At least D.C.’s newest so-called “speakeasy” doesn’t have any stupid rules. At the Speak, opening tonight in the basement of 1413 K St. NW, there is no secret phone number. No one will ask you for a password. And photos, mercifully, aren’t banned.
But that doesn’t mean the place is free from revisionist nostalgia for the Prohibition era. There is a “secret” entrance, after all. (Of course secrets aren’t so secret if you have a publicist who invites reporters over for a tour.) As you approach Tattoo Bar, a staircase leads downstairs to a small brick-floored platform with two doors. One leads to a maintenance closet. The other takes you into a mini foyer covered in drywall with a “for rent” sign, an ornate rug, and a giant mirror. In case you didn’t see this coming: the mirror is a door.
“I just love speakeasies,” says Seth McClelland, who was previously an owner of One Lounge. “There’s a few in town, but I don’t think it’s oversaturated just yet. And I think there’s room for something like this. Our take on it: There’s no rules. There’s no number to call. You can stand. You can dance. There might be a DJ here and there on the weekends.”
Over the past year and a half, the D.C.-area native has been traveling the world: He lived on the beach in Tulum, Mexico for 40 days, he helped some friends launch “kind of a secret spot” in New York, he toured “speakeasies” in Las Vegas, and he visited Venice Beach in Los Angeles plus London and Scotland. “I just really wanted to see what our generation’s doing because it’s pretty sweet in the food and drink world,” he says.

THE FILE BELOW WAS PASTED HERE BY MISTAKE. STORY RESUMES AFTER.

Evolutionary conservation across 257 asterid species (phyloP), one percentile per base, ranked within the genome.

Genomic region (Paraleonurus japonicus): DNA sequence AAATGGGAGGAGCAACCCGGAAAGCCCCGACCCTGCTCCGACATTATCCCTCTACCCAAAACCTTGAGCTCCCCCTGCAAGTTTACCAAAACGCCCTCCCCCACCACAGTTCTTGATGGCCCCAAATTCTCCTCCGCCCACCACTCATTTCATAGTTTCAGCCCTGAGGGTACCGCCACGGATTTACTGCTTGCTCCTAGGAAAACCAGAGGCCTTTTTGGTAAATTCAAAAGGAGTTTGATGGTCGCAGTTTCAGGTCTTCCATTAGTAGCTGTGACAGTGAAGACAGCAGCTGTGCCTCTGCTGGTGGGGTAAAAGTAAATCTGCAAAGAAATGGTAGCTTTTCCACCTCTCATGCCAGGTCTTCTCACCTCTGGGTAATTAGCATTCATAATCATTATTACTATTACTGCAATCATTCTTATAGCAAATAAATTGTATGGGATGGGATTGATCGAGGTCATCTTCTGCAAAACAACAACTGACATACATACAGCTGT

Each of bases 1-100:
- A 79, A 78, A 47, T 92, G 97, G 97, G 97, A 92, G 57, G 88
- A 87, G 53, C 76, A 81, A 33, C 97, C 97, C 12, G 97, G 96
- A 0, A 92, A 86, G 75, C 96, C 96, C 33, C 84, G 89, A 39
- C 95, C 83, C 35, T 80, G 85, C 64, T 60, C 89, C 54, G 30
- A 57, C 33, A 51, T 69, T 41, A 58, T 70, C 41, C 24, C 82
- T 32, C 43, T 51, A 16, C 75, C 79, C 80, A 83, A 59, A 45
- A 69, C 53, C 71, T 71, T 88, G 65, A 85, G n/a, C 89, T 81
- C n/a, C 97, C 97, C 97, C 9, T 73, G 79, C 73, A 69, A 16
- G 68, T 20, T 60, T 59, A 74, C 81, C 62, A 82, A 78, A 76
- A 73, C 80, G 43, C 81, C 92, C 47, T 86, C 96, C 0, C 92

The inside of the Speak is very dimly lit and looks more or less just like a normal bar. (In other words, there’s no red velvet booths à la the Sheppard or shelves filled with old books like Harold Black.) As seems to be the bar default these days, the space is outfitted in wood from old shipping crates and barns; the couches and chairs, like the glassware, are mismatched. “It’s 2015. It’s not 1925. We’re not trying to do a theme bar,” McClelland says of the decor.
The cocktail menu is displayed in what McClelland calls a “principal’s office board.” Jeff Coles, who worked with McClelland at One Lounge and more recently bartended at Fado Irish Pub and the Fainting Goat, heads up the beverage program. The menu includes a number of easily recognizable drinks: a margarita, a negroni, a Moscow mule (all $12, tax included). Then there’s also an “ephemera” section of the menu for lesser known cocktails that will rotate. Coles has a number of infusions brewing, including a grilled watermelon, ginger, and basil vodka as well as a “grown-up” version of Fireball made with corn whiskey, honey syrup, orange zest, and cinnamon sticks. Eventually, the Speak aims to have more “experimental” cocktails, whatever that may mean.
“We want to be in the conversation for top cocktails in the city,” McClelland says. “And to do that, you do have to get experimental sometimes and try new things.”
Beers and wines are also available, but limited, as is the food. For now, your only option is Lay’s potato chips. Although the Speak has no kitchen, McClelland is interested in bringing in some food vendors down the line. The foyer at the entrance to the Speak, which McClelland has dubbed “For Rent,” will eventually double as a pop-up shop.
“I want other entrepreneurs to be able to have 200 square feet to show off their handbags or tuxedos or whatever,” McClelland says. “This could be a coffee shop or a little taco joint.”
The Speak opens Tuesday through Friday at 5 p.m. and Saturday at 10 p.m.
The Speak, 1413 K St. NW (downstairs); thespeakdc.com
Photo by Jessica Sidman